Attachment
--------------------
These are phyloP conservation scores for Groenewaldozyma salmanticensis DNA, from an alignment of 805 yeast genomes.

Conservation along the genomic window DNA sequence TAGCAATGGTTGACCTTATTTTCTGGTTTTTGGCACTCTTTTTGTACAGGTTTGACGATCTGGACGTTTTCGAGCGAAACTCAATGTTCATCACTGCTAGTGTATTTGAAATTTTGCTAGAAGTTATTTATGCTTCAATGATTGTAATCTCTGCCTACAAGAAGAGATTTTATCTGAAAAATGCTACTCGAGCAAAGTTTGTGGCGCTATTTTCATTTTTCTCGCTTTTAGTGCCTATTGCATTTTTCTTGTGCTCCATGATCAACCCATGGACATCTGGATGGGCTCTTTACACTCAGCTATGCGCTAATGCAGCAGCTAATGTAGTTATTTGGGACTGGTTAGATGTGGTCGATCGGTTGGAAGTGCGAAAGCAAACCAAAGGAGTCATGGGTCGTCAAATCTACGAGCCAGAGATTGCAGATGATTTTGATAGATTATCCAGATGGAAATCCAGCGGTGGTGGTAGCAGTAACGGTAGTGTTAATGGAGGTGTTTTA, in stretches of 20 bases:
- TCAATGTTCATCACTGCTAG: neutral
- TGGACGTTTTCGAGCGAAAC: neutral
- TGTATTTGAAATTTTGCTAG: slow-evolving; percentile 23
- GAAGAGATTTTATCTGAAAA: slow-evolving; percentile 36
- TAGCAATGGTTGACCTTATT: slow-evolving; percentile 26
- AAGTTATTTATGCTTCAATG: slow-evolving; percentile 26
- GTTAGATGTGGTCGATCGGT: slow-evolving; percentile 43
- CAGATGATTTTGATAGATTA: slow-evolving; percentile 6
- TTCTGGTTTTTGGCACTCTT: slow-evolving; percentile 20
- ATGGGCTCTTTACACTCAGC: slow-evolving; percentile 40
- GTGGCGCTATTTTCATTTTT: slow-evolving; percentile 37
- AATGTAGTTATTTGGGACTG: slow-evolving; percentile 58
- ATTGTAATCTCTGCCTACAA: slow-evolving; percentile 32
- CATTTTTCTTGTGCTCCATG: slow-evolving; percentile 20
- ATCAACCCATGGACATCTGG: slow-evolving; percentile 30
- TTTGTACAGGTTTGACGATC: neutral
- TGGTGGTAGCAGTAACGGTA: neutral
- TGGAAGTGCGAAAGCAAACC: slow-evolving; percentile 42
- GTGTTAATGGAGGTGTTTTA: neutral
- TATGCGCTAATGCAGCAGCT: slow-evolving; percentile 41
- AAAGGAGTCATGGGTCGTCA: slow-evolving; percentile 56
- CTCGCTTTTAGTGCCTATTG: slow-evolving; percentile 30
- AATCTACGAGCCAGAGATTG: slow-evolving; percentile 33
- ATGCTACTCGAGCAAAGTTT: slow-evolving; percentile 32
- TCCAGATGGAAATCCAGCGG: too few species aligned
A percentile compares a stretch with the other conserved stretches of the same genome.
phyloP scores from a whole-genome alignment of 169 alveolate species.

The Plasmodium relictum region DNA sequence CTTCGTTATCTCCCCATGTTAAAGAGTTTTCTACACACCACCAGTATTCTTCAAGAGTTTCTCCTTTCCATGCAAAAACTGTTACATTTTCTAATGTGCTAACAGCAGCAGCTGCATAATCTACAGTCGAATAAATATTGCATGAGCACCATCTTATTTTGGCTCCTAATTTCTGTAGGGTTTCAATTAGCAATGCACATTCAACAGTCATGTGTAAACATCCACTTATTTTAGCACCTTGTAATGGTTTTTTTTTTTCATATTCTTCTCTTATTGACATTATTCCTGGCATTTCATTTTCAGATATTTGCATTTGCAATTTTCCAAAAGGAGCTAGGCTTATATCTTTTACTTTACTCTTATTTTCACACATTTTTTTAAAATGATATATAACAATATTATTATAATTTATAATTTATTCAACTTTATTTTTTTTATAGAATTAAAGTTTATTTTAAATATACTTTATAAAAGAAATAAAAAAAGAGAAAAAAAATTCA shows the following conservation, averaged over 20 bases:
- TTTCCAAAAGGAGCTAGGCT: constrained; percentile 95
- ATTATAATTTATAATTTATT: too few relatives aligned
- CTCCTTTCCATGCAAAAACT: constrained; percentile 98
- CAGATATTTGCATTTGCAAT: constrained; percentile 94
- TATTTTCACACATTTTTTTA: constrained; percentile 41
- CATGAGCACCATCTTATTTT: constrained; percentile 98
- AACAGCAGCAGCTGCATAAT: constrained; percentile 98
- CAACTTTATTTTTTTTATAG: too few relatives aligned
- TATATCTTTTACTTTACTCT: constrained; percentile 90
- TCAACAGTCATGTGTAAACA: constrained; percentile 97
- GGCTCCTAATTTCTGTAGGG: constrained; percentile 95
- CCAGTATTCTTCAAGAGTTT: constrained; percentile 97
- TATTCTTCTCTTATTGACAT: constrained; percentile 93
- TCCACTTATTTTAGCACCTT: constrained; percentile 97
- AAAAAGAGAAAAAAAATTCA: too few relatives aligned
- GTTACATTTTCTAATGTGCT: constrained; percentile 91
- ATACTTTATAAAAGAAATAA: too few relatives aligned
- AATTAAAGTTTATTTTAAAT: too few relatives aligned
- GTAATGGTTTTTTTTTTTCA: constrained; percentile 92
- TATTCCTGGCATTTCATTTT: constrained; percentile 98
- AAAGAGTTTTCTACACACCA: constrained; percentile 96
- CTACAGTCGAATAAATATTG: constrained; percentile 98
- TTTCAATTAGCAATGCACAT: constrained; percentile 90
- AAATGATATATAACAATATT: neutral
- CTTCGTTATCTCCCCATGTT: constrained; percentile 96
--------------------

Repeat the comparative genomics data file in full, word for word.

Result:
These are phyloP conservation scores for Groenewaldozyma salmanticensis DNA, from an alignment of 805 yeast genomes.

Conservation along the genomic window DNA sequence TAGCAATGGTTGACCTTATTTTCTGGTTTTTGGCACTCTTTTTGTACAGGTTTGACGATCTGGACGTTTTCGAGCGAAACTCAATGTTCATCACTGCTAGTGTATTTGAAATTTTGCTAGAAGTTATTTATGCTTCAATGATTGTAATCTCTGCCTACAAGAAGAGATTTTATCTGAAAAATGCTACTCGAGCAAAGTTTGTGGCGCTATTTTCATTTTTCTCGCTTTTAGTGCCTATTGCATTTTTCTTGTGCTCCATGATCAACCCATGGACATCTGGATGGGCTCTTTACACTCAGCTATGCGCTAATGCAGCAGCTAATGTAGTTATTTGGGACTGGTTAGATGTGGTCGATCGGTTGGAAGTGCGAAAGCAAACCAAAGGAGTCATGGGTCGTCAAATCTACGAGCCAGAGATTGCAGATGATTTTGATAGATTATCCAGATGGAAATCCAGCGGTGGTGGTAGCAGTAACGGTAGTGTTAATGGAGGTGTTTTA, in stretches of 20 bases:
- TCAATGTTCATCACTGCTAG: neutral
- TGGACGTTTTCGAGCGAAAC: neutral
- TGTATTTGAAATTTTGCTAG: slow-evolving; percentile 23
- GAAGAGATTTTATCTGAAAA: slow-evolving; percentile 36
- TAGCAATGGTTGACCTTATT: slow-evolving; percentile 26
- AAGTTATTTATGCTTCAATG: slow-evolving; percentile 26
- GTTAGATGTGGTCGATCGGT: slow-evolving; percentile 43
- CAGATGATTTTGATAGATTA: slow-evolving; percentile 6
- TTCTGGTTTTTGGCACTCTT: slow-evolving; percentile 20
- ATGGGCTCTTTACACTCAGC: slow-evolving; percentile 40
- GTGGCGCTATTTTCATTTTT: slow-evolving; percentile 37
- AATGTAGTTATTTGGGACTG: slow-evolving; percentile 58
- ATTGTAATCTCTGCCTACAA: slow-evolving; percentile 32
- CATTTTTCTTGTGCTCCATG: slow-evolving; percentile 20
- ATCAACCCATGGACATCTGG: slow-evolving; percentile 30
- TTTGTACAGGTTTGACGATC: neutral
- TGGTGGTAGCAGTAACGGTA: neutral
- TGGAAGTGCGAAAGCAAACC: slow-evolving; percentile 42
- GTGTTAATGGAGGTGTTTTA: neutral
- TATGCGCTAATGCAGCAGCT: slow-evolving; percentile 41
- AAAGGAGTCATGGGTCGTCA: slow-evolving; percentile 56
- CTCGCTTTTAGTGCCTATTG: slow-evolving; percentile 30
- AATCTACGAGCCAGAGATTG: slow-evolving; percentile 33
- ATGCTACTCGAGCAAAGTTT: slow-evolving; percentile 32
- TCCAGATGGAAATCCAGCGG: too few species aligned
A percentile compares a stretch with the other conserved stretches of the same genome.
phyloP scores from a whole-genome alignment of 169 alveolate species.

The Plasmodium relictum region DNA sequence CTTCGTTATCTCCCCATGTTAAAGAGTTTTCTACACACCACCAGTATTCTTCAAGAGTTTCTCCTTTCCATGCAAAAACTGTTACATTTTCTAATGTGCTAACAGCAGCAGCTGCATAATCTACAGTCGAATAAATATTGCATGAGCACCATCTTATTTTGGCTCCTAATTTCTGTAGGGTTTCAATTAGCAATGCACATTCAACAGTCATGTGTAAACATCCACTTATTTTAGCACCTTGTAATGGTTTTTTTTTTTCATATTCTTCTCTTATTGACATTATTCCTGGCATTTCATTTTCAGATATTTGCATTTGCAATTTTCCAAAAGGAGCTAGGCTTATATCTTTTACTTTACTCTTATTTTCACACATTTTTTTAAAATGATATATAACAATATTATTATAATTTATAATTTATTCAACTTTATTTTTTTTATAGAATTAAAGTTTATTTTAAATATACTTTATAAAAGAAATAAAAAAAGAGAAAAAAAATTCA shows the following conservation, averaged over 20 bases:
- TTTCCAAAAGGAGCTAGGCT: constrained; percentile 95
- ATTATAATTTATAATTTATT: too few relatives aligned
- CTCCTTTCCATGCAAAAACT: constrained; percentile 98
- CAGATATTTGCATTTGCAAT: constrained; percentile 94
- TATTTTCACACATTTTTTTA: constrained; percentile 41
- CATGAGCACCATCTTATTTT: constrained; percentile 98
- AACAGCAGCAGCTGCATAAT: constrained; percentile 98
- CAACTTTATTTTTTTTATAG: too few relatives aligned
- TATATCTTTTACTTTACTCT: constrained; percentile 90
- TCAACAGTCATGTGTAAACA: constrained; percentile 97
- GGCTCCTAATTTCTGTAGGG: constrained; percentile 95
- CCAGTATTCTTCAAGAGTTT: constrained; percentile 97
- TATTCTTCTCTTATTGACAT: constrained; percentile 93
- TCCACTTATTTTAGCACCTT: constrained; percentile 97
- AAAAAGAGAAAAAAAATTCA: too few relatives aligned
- GTTACATTTTCTAATGTGCT: constrained; percentile 91
- ATACTTTATAAAAGAAATAA: too few relatives aligned
- AATTAAAGTTTATTTTAAAT: too few relatives aligned
- GTAATGGTTTTTTTTTTTCA: constrained; percentile 92
- TATTCCTGGCATTTCATTTT: constrained; percentile 98
- AAAGAGTTTTCTACACACCA: constrained; percentile 96
- CTACAGTCGAATAAATATTG: constrained; percentile 98
- TTTCAATTAGCAATGCACAT: constrained; percentile 90
- AAATGATATATAACAATATT: neutral
- CTTCGTTATCTCCCCATGTT: constrained; percentile 96